Thomas Jefferson On Banks


Michael Benton, Contributor

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thomas jefferson on banksThe publicly expressed opinions of Thomas Jefferson on banks and bankers were almost always critical and antagonistic. One famous Thomas Jefferson quote on banks claims that they were "more dangerous than standing armies." In the opinion of Thomas Jefferson, debt was a burden that could endanger the sovereignty of any young nation. The opinion of Thomas Jefferson on corporations was not much different as he feared any conglomeration of wealth would lead to an aristocracy of merchants. For the Virginia planter Thomas Jefferson, banking was the business of an urban class that shared few of his ideals besides independence from Britain. Even the opinion of Thomas Jefferson on money shows his prediction that financial institutions would come to manipulate and potentially overthrow the democratically elected government. Another one of the famous Thomas Jefferson quotes on banking labels the Bank of the United States as the greatest threat to American democracy.

In the personal life of Thomas Jefferson, money was not a given and he faced a long list of debt in the inheritance of his father-in-law's estate. As he perceived his own virtuousness for paying down the family debt with "working" the land of his slave plantation, Jefferson envisioned the perfect society for democracy as one based on agrarian ideals and hard work over convenient financing. Although Jefferson's opposition to the Federalists was popular throughout the countryside, many farmers felt that the banks were necessary in fostering growth and expansion as more arable land became available to the West. As the first Secretary of State under the Washington administration, the contentious Jefferson quarreled with Cabinet members from the Federalist factions. One of the biggest policies opposed by Thomas Jefferson, national bank plans crafted by the Treasurer, Alexander Hamilton, and supported by President Washington pushed Jefferson to form an anti-administration party and resign his post as Secretary of State. George Washington would never forgive him for this public display of dissent.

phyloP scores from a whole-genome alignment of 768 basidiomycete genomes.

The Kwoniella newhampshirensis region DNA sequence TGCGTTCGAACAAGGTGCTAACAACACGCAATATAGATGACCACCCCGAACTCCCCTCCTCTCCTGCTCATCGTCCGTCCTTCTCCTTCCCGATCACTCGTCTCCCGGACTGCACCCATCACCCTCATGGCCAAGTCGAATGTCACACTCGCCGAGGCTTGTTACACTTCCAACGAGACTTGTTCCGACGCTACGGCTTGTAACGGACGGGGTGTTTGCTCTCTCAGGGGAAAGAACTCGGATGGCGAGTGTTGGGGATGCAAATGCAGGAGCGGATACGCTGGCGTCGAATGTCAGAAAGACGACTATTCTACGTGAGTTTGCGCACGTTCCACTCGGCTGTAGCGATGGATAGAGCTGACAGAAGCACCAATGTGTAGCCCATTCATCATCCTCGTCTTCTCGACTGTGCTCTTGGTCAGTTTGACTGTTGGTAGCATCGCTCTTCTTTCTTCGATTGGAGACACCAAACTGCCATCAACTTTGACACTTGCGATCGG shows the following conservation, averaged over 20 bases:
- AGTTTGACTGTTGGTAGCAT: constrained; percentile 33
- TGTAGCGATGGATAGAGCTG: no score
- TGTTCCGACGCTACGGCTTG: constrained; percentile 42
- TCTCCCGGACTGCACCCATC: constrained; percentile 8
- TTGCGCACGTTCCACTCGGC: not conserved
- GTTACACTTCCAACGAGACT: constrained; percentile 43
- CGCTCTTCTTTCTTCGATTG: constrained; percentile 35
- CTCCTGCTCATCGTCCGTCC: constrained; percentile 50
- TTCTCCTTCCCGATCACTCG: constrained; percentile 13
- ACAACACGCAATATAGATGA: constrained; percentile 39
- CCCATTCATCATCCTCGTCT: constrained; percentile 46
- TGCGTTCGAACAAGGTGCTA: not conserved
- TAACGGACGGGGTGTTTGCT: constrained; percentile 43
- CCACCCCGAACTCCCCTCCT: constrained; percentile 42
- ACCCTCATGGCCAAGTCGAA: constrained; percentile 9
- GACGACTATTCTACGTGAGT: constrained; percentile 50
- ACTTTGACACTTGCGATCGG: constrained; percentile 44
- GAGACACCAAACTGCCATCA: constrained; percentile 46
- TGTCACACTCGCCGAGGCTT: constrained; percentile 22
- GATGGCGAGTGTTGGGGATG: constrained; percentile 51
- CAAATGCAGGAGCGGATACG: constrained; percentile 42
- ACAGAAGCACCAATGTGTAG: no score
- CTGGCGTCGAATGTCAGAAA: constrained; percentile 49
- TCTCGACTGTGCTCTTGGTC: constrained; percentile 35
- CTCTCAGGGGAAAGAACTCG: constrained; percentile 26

In the perspective of Thomas Jefferson, central bank policies could only draw power away from the people and into an unaccountable institution. Another enemy of Thomas Jefferson, corporations were already gaining influence over politics and Jefferson feared that this momentum might lead to a complete loss of the farm as the economic engine of America. In the principles of Thomas Jefferson, jobs that held dignity were those that produced something tangible unlike the profits of a banker who has only shifted other people's money to his advantage. One might imagine that for Thomas Jefferson, Federal Reserve policies and the existence of such an institution would be a nightmare of democratic apocalypse. Regardless of all his idyllic, agrarian principles, Jefferson's economic theory could be no more moral than any financial institution while he was invested so heavily in slave labor. In many of Jefferson's actions, we can see a man acting for his own gain even while espousing theories of liberty and equality. Although he would support the concept of abolition numerous times, Jefferson would always demand mass deportation as an immediate requirement. Fortunately, he failed.